Every one, possessing the least spark of humanity, must feel desirous to remove such sufferings far from the abode of any of his species. But how is this to be effected? This question throws a dampth upon the generous feelings which sympathy had produced. The cause of these sufferings cannot be immediately removed; and even to alleviate, in a very partial degree, the miseries to which so large a portion of our fellow-countrymen are subjected, requires our best energies, the application of all our means. It is often boasted that an Englishman in his own country has no occasion to want subsistence; the poor laws, as a last resource, always provide for him. But what is the provision these laws ensure to the unemployed labourer ? A miserable pittance, scarcely enough to support life; in short, not enough to support life, excepting for a short period. Two shillings a-week each for full grown persons, and one shilling a-week each for children, I have been assured, are the ulmost allowances made in many of our manufacturing towns to persons destitute of employment. Thousands of poor creatures are constrained to accept this wretched boon in the hope of keeping body and soul together till the arrival of better times; but while thus starving by inches they acquire innumerable diseases, under which many sink, and others live but to hand them to their posterity.

But if distress continue long, even this miserable pittance must fail. The almost immediate effect of the poor laws is to increase the number of poor; many, who could otherwise have obtained the necessaries of life, are by the operation of the poor laws reduced to beg parish relief. A manufacturer of Frome lately told me, that in Frome alone four thousand persons were wanting employment, and that although they were relieved at the above trifling rate, even that could not be continued, must be lowered. He added that the present year's poor-rate would exceed their rental in amount, and that many of the lesser tradesmen were, and more would be, on the poor-book. Whence, then, can relief come?

The

purses of the rich seem to be tbe only immediate resource ; but these, I fear, judging from past experience, will be but partially opened. The members of the executive government, as a portion of the rich and acquiring their riches directly from the suffering people, ought to come forward most liberally. Some of them have already opened their purses, and handed over a small portion of their immense incomes to aid their starvinz brethren ; but many of them are callous to the call of their suffering fellowmen, and dead to humanity.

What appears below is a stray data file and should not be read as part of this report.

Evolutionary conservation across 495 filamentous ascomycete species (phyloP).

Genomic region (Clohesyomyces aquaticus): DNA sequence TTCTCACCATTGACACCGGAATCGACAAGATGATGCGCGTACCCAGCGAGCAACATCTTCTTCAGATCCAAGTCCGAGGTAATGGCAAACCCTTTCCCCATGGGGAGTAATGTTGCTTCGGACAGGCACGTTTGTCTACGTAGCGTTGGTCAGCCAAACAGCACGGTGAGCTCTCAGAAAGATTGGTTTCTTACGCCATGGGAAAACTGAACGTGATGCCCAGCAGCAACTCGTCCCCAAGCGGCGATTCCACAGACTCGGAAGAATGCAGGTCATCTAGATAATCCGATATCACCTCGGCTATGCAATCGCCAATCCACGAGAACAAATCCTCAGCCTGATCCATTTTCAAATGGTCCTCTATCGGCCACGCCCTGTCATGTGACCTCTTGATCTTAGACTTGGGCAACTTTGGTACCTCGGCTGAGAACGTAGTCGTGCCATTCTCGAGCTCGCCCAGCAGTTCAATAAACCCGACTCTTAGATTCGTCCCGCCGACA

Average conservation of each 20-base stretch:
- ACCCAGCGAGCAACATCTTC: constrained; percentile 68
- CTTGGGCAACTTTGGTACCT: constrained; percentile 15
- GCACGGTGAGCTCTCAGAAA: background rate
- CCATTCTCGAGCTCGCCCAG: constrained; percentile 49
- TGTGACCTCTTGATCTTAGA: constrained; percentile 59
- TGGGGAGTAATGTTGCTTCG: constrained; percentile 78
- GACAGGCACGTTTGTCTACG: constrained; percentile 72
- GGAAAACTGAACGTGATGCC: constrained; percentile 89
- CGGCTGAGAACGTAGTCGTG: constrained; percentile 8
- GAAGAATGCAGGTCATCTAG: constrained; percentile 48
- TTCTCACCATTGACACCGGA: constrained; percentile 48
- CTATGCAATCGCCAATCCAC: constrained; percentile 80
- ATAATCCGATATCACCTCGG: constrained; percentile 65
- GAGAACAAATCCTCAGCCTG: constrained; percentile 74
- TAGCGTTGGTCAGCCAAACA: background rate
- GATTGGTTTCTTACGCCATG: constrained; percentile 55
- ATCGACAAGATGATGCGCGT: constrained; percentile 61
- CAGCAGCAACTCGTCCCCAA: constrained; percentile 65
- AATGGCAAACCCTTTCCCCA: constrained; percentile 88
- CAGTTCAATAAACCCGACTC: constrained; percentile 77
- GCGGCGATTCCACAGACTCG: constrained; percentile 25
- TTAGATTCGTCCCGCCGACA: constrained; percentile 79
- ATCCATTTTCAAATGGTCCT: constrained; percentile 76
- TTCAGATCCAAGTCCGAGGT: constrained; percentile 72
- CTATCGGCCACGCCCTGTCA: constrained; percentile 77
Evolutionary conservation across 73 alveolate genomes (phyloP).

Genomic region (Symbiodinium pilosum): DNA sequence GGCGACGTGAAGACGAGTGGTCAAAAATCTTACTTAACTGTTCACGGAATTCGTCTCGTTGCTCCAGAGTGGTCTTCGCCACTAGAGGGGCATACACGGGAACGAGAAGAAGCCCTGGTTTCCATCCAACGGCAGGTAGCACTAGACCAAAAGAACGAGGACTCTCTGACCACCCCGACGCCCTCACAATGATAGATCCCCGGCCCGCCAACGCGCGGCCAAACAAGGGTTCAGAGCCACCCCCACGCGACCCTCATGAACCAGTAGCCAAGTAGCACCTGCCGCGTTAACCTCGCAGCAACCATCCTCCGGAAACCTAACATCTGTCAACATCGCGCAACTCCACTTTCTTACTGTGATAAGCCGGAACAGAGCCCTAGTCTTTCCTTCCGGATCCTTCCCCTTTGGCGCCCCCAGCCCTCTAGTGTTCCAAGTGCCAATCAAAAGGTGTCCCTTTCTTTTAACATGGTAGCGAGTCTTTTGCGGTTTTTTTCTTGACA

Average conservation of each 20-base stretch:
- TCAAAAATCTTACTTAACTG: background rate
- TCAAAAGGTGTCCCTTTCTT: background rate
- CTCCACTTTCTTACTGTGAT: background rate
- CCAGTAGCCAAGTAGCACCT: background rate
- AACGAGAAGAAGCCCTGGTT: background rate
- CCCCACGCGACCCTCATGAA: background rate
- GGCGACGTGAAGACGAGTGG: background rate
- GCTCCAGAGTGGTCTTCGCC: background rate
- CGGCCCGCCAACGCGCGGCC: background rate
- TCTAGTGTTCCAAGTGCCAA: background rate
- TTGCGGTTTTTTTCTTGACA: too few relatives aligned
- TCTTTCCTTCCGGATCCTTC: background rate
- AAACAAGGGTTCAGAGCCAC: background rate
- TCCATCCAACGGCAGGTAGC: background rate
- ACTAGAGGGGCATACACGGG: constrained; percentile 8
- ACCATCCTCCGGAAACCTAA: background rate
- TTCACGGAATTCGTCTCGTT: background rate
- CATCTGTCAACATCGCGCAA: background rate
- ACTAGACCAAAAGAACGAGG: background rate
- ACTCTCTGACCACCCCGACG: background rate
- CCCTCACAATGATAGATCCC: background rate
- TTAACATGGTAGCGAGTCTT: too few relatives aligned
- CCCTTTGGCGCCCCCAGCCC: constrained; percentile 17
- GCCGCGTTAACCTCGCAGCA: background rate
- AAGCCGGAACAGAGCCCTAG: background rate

Many persons think that the legislature has it in its power to remove the evil. By materially contracting their expenditure the members of the executive may greatly benefit the country at large, and it would have some, though but little, effect towards bettering the condition of the labouring class ; but I do not think that much immediate good could be done by legislation. - To supply money from the treasury is but to extend the system of poor laws; a system which, if acted upon according to the intention of its founders, would eventually make us all paupers.

The philanthropist would fain persuade himself that these assertions are unfounded. Whenever he sees misery existing, he wishes to remove it, and he attempts to believe that there are means of doing it. Philanthropy is a noble feeling, without it life is a burden to its possessor; but in order to be a benefactor to mankind it is not sufficient to love them, it is necessary to study the science of man, his position in the world and relation to the objects wbich surround him : it is necessary to know mankind in order to effectually serve them.

The history of every civilized community, of long duration, pre. sents us with instances of distress similar to what we are at present experiencing. The natural cause, the foundation of the evil, bas always been the same, and till this be removed the same disastrous effects will be occasionally felt. On a first examination, when we discover that the evil results from a cause inherent in man, the mere philanthropist might be inclined to give up all thoughts of removing it as being impracticable, and confine himself to the task of alleviating the evil as much as possible when its effects are felt. But not so with the philosophical lover of mankiod : he searches even to the root of the evil, and at last finds that a preventative is at hand, only requiring that the majority of mankind should understand and adopt it. To the often-abused political economists are we indebted for a guide to this valuable knowledge, a knowledge which, when once generally obtained, will enable mankind to remove, not only the now oft-recurring evil of thousands dying from starvation, but many others which are now immoveable; in short, offers them the means to increase the general happiness almost indefinitely.

When the principle of population was first broached it was thought to seal the hopes of the philanthropist, to fix a boun-,